This is always possible .Get a kit number he doesn't have .If he has enough bricks then he can build something from the on-line thing . LEGO and others have many plans on-line .You just have to know the kit number !  T.B.

  • Member since
    July, 2014
Posted by Nino on Wednesday, September 27, 2017 9:16 AM

GregFK

Hope this works. Photo of the happy modeler with his Snap-Tite A-10. He did this one with only calling me for help once. I promised him that after he got one or two more of these under his belt he could "graduate" to models that involve glue and paint. I've already put together a little tool kit with some decent quality sprue cutters and sanding sticks. He's eager to add brushes and paint to his aresenal.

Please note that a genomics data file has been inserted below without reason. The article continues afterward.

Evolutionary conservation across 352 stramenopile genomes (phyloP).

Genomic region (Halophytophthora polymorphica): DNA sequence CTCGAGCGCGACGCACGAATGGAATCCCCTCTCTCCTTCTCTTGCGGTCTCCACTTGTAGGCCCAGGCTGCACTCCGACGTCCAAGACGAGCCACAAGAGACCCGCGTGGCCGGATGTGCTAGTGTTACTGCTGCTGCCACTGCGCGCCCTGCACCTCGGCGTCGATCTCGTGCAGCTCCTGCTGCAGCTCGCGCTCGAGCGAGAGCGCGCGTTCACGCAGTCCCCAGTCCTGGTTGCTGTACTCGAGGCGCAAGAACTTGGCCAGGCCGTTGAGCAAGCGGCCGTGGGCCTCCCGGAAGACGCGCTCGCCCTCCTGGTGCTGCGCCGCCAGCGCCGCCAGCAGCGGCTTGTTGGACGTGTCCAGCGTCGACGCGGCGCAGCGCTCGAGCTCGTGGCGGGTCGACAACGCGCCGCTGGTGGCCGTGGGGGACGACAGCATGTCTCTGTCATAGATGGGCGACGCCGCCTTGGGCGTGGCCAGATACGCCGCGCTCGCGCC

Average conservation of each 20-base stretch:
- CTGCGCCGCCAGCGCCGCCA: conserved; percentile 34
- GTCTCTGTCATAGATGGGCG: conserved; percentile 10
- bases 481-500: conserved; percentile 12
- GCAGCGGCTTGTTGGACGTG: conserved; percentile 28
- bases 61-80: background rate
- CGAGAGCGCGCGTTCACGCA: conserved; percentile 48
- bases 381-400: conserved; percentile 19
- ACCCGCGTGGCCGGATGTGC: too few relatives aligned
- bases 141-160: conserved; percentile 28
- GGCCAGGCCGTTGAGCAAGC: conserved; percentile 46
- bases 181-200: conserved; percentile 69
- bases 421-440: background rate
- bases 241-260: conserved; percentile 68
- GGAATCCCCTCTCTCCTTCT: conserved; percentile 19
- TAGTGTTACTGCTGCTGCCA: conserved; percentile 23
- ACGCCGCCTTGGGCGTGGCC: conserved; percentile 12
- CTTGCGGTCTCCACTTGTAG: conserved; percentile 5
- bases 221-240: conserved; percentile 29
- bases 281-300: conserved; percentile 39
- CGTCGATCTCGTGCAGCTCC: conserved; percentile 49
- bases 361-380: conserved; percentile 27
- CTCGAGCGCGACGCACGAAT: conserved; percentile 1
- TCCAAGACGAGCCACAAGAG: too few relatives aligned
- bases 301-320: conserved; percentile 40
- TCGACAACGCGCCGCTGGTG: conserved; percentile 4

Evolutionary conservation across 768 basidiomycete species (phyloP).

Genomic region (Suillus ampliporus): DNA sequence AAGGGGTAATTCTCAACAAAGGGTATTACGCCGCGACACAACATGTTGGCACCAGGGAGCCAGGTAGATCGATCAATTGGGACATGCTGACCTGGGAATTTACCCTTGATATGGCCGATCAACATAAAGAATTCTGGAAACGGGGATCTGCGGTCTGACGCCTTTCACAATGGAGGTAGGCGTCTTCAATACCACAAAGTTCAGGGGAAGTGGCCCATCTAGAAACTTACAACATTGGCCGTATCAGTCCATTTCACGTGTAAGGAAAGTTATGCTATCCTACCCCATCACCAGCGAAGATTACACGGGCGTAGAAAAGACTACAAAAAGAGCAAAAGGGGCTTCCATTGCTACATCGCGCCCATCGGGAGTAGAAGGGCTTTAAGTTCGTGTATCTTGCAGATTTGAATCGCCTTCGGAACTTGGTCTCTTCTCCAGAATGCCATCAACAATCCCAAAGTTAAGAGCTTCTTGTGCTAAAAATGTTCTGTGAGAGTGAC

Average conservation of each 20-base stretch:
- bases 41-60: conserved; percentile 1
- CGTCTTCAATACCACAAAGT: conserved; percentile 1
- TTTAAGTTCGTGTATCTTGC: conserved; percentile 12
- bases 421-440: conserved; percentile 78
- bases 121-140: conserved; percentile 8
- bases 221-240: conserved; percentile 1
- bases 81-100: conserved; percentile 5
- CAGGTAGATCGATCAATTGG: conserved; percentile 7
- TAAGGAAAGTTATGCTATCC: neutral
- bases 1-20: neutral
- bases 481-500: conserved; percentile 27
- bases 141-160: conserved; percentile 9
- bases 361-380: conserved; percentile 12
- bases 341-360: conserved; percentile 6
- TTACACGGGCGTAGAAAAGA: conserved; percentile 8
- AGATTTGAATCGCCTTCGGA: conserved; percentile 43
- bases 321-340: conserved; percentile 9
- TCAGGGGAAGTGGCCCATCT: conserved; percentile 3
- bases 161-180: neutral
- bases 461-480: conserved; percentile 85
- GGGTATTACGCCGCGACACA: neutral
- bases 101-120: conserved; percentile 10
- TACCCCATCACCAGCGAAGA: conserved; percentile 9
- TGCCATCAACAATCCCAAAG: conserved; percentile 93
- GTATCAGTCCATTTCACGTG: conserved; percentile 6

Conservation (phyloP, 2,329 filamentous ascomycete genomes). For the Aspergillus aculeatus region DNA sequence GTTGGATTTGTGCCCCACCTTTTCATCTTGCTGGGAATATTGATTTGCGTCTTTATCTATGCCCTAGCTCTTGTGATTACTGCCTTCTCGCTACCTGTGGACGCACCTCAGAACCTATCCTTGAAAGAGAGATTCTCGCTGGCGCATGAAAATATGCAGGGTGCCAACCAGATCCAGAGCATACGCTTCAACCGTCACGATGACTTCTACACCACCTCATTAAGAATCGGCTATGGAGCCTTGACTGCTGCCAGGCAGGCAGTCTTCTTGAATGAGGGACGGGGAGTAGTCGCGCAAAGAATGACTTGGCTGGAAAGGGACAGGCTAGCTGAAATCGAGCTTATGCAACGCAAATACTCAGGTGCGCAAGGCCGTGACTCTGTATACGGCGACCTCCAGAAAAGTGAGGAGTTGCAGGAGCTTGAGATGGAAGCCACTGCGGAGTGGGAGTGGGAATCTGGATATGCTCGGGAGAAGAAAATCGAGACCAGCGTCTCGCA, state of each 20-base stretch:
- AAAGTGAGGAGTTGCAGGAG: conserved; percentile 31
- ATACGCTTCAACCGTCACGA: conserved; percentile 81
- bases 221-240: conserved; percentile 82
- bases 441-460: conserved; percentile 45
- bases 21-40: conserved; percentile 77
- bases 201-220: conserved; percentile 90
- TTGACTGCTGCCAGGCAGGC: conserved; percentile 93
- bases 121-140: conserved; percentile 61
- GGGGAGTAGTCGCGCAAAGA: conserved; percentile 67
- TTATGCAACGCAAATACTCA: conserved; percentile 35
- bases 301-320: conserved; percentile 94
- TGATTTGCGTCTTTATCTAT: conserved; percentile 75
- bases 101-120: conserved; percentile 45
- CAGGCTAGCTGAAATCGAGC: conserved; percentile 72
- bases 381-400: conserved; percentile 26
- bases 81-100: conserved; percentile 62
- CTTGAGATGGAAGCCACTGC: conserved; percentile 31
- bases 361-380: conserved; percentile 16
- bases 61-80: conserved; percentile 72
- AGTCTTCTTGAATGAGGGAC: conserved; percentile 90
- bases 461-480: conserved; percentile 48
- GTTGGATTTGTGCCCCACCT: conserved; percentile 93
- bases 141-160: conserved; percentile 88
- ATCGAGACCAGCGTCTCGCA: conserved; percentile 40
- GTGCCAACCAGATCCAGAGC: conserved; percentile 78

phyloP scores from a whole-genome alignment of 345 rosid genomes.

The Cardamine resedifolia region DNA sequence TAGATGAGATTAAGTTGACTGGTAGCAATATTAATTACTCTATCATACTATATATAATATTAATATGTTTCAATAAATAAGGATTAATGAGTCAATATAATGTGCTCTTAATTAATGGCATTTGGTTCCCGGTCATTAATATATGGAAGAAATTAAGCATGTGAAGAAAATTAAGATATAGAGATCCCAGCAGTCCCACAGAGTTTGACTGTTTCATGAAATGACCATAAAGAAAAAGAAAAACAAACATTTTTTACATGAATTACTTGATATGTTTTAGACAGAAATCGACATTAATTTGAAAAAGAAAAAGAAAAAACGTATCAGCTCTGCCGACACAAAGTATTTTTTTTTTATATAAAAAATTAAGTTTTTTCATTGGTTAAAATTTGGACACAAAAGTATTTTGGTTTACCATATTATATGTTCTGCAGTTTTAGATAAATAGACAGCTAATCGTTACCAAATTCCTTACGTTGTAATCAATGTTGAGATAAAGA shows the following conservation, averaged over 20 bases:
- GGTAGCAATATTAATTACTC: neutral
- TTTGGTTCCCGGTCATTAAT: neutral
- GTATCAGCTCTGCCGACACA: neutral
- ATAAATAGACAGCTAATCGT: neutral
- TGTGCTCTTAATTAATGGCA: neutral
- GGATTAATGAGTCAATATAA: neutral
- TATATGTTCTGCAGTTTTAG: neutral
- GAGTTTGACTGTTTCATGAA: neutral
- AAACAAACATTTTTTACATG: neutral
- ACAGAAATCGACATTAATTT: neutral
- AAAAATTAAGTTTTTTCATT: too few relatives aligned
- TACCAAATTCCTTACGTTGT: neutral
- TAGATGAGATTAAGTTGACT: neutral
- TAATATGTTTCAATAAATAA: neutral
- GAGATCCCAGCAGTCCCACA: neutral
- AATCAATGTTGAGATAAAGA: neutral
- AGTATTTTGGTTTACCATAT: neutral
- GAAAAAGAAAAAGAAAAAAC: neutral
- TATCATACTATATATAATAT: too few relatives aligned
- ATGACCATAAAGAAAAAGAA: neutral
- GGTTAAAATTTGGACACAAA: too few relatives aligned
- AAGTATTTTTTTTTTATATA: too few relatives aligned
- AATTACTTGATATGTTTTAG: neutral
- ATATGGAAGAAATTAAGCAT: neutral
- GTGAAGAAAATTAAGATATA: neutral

Hi Greg!

     Well, if he's got the A-10 I think your next suggestion might be a Russian T-55 tank.  After all, a little adversity (Read: Adversary), in life keeps us on our toes.  Just a thought.
     Nino
  • Member since
    June, 2007
  • From: Winnipeg, Mb
Posted by GregFK on Wednesday, September 27, 2017 9:05 AM

Hope this works. Photo of the happy modeler with his Snap-Tite A-10. He did this one with only calling me for help once. I promised him that after he got one or two more of these under his belt he could "graduate" to models that involve glue and paint. I've already put together a little tool kit with some decent quality sprue cutters and sanding sticks. He's eager to add brushes and paint to his aresenal.